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Markets higher as investors swallow the presidential debate, close out Q3

Alicia Levine, BNY Mellon Chief Strategist, joins Yahoo Finance’s The First Trade with Alexis Christoforous and Brian Sozzi to discuss what’s moving the markets around Wednesday’s opening bell.

Video Transcript

ALEXIS CHRISTOFOROUS: Time to dive back into the markets now with Alicia Levine, Chief Strategist at BNY Mellon. Good morning, Alicia, so let me just begin with last night's debate. Did it have an impact on the markets, because we saw the futures market react pretty aggressively to the downside, but now things are starting to come back.

ALICIA LEVINE: Yeah, look, I think-- nice to see you guys again-- I think last night, the word I would use is dispiriting and also unfair to the American people, because we're faced with I think very different policy choices going forward, and none of that was teased out last night. And what the market is responding to is really a sense that we have no clarity on either side. The process of the election in itself, regardless of who the ultimate winner is, is the risk. It's the process, and that's why the markets sold off. You're going to start seeing sectors react to pricing in an eventual winner here, by the way. I think last night, essentially, Biden had a better night, and the market's going to start pricing in a Biden victory.

BRIAN SOZZI: Alicia, when Biden was able to talk, did he sound weak on the economy to you?

ALICIA LEVINE: I will tell you this-- the Wall Street concern about Biden is how beholden he is to the more left sounding policies of where the Democratic party has gone. He won the nomination in the primary, because he has made the case that he is a centrist. We did not hear that last night. Wall Street needs to be comfortable with the fact that we're not going to get a tax increase on day one in the middle of a recession and understanding that recovery is about a series of trade-offs and different policy choices. We didn't get any of that last night, and it's, again, unfair to the American people, because there are choices here, and it was just very muddled.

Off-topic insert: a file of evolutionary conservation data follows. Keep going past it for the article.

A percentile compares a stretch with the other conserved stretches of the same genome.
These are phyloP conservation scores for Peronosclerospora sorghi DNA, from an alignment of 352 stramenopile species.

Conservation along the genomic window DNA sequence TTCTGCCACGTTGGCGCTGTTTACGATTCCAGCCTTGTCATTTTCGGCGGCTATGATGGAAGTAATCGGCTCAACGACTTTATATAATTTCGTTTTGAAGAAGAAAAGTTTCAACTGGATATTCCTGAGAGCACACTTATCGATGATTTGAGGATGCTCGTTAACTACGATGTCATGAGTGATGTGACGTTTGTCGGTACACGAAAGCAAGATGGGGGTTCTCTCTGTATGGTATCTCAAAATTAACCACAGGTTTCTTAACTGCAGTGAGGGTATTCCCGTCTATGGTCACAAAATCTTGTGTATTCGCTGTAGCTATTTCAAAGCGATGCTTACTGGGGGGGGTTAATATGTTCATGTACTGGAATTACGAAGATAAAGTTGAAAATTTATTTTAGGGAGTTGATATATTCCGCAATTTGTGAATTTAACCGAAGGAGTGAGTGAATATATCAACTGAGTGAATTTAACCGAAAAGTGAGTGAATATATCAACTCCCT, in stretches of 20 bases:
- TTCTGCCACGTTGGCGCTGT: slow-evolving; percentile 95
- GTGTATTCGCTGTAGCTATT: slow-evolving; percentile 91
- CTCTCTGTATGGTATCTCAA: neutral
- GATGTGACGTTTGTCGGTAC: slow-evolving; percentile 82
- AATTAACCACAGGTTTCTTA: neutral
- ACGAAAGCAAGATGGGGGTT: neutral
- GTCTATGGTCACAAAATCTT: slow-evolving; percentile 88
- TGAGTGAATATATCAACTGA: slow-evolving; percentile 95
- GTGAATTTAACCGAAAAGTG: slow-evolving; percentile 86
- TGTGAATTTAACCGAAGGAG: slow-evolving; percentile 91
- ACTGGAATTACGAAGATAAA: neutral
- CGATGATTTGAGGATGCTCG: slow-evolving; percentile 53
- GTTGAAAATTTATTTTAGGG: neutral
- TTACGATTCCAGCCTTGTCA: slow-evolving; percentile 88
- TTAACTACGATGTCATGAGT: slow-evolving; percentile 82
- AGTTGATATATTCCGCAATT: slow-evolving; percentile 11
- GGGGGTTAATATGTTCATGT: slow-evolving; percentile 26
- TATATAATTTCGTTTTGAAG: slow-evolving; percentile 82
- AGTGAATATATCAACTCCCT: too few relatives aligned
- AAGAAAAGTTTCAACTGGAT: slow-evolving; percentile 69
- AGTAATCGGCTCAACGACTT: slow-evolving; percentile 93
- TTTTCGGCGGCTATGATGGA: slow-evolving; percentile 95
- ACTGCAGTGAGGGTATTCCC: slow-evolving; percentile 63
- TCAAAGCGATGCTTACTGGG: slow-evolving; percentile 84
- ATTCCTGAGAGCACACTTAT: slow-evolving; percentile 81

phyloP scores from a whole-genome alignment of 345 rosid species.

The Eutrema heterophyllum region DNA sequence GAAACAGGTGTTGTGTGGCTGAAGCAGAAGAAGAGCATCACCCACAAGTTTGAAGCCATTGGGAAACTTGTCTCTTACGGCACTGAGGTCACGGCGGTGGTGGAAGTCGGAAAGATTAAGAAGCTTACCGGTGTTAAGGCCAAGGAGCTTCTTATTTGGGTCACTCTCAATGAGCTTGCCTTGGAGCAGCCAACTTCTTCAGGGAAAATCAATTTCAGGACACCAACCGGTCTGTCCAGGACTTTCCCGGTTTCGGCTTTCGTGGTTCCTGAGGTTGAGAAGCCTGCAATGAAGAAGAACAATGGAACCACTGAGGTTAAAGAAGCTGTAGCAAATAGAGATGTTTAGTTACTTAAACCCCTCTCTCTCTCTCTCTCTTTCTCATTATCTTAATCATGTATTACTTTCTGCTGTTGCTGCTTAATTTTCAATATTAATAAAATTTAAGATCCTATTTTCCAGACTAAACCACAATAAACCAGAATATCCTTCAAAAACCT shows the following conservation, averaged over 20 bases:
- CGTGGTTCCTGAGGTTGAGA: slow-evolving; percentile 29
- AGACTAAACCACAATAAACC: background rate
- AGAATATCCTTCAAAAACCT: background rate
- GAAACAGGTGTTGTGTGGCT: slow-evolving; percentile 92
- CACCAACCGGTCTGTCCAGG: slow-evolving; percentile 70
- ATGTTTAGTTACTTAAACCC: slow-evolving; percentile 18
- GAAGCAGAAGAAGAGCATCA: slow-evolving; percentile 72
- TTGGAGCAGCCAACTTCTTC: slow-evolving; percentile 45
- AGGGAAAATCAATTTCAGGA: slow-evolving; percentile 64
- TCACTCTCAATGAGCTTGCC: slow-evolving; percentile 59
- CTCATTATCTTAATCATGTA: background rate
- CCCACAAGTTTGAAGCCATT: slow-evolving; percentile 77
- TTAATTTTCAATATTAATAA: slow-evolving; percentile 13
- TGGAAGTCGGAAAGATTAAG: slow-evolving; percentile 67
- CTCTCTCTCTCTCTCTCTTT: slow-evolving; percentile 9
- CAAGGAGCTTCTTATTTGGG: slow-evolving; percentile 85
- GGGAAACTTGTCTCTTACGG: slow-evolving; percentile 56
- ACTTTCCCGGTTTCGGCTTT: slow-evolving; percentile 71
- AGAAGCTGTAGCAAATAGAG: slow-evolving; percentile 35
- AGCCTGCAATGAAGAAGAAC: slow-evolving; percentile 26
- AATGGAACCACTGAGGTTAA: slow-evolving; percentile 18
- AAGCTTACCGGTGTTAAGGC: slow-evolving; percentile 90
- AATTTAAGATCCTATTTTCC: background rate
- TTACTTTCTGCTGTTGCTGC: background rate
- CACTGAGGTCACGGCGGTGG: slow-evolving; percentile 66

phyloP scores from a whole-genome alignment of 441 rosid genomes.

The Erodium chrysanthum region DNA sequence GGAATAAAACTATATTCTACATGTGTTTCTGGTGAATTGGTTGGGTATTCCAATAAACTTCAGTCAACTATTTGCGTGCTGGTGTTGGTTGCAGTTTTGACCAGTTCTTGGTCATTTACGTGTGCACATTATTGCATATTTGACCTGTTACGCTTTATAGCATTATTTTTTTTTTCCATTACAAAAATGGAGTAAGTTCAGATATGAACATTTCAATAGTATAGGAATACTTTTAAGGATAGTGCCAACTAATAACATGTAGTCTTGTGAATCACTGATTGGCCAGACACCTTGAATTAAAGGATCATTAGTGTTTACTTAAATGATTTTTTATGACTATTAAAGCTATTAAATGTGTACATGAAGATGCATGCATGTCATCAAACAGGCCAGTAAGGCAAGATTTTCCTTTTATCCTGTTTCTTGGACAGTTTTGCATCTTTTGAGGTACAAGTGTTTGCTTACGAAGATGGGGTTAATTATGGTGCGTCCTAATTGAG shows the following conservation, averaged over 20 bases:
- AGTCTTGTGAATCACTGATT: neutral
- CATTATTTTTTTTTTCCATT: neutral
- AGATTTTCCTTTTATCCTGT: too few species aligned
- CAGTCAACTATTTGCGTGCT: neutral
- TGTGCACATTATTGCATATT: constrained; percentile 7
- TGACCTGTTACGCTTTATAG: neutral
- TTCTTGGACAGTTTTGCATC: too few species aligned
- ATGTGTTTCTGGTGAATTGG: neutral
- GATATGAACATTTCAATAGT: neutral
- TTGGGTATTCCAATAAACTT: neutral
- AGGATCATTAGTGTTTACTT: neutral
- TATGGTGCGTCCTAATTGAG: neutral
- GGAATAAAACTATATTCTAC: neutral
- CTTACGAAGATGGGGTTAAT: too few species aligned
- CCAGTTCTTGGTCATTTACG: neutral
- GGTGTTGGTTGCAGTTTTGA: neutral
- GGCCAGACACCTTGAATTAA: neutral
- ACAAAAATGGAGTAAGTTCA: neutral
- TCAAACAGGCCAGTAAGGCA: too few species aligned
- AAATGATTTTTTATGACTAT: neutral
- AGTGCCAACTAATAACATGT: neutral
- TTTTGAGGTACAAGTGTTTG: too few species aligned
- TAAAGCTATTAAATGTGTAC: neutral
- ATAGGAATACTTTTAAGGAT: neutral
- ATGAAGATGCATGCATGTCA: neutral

ALEXIS CHRISTOFOROUS: Was there any big takeaway for you in terms of policy that could impact the market? I'm thinking health care. I'm thinking taxes. Did you hear anything substantive amidst, you know, the talking over each other and the shouting matches?

ALICIA LEVINE: So it really wasn't so much what I heard last night. The issue on taxes remains the same, which is you need a Democratic sweep to change the tax code, because only Congress can make laws. So to the extent that the Senate stays Republican even if the Democrats take the White House, you should see less of a market impact here, simply because the Democratic president will be unable to change the tax code.

That's really what the market's looking at. The markets looking at the Senate right now, because that's ultimately how we change laws. So that's what we're seeing. It's not what we heard last night. The calculations are really quite the same. The issue is how comfortable can that 15% of undecided, where are they going to be more comfortable? And I don't think anybody heard anything last night to be able to make that choice.

BRIAN SOZZI: Alicia, how do you put-- and where-- do you put money to work into an election that may not have an outcome on November 3?

ALICIA LEVINE: Yeah, look, I think there has to be some volatility protection here. As I said, as we get closer, I mean, look, Biden has been outpolling, including in the swing states, and to the extent that there are certain sectors at risk under a Democratic administration where the president can use the levers of the administration, that is executive power, you will see impacts, so energy and financials. And look, I think it's no surprise that those are the two worst performing sectors over the last few months. I mean, even though it looks like the economy's recovering better than expected, you can't get financials moving at all, and I think that is somewhat pricing in a Biden presidency that does not need the Senate to change [? regulatory ?] regulations, right? So that's what you're seeing here, and ultimately, you do need volatility protection here.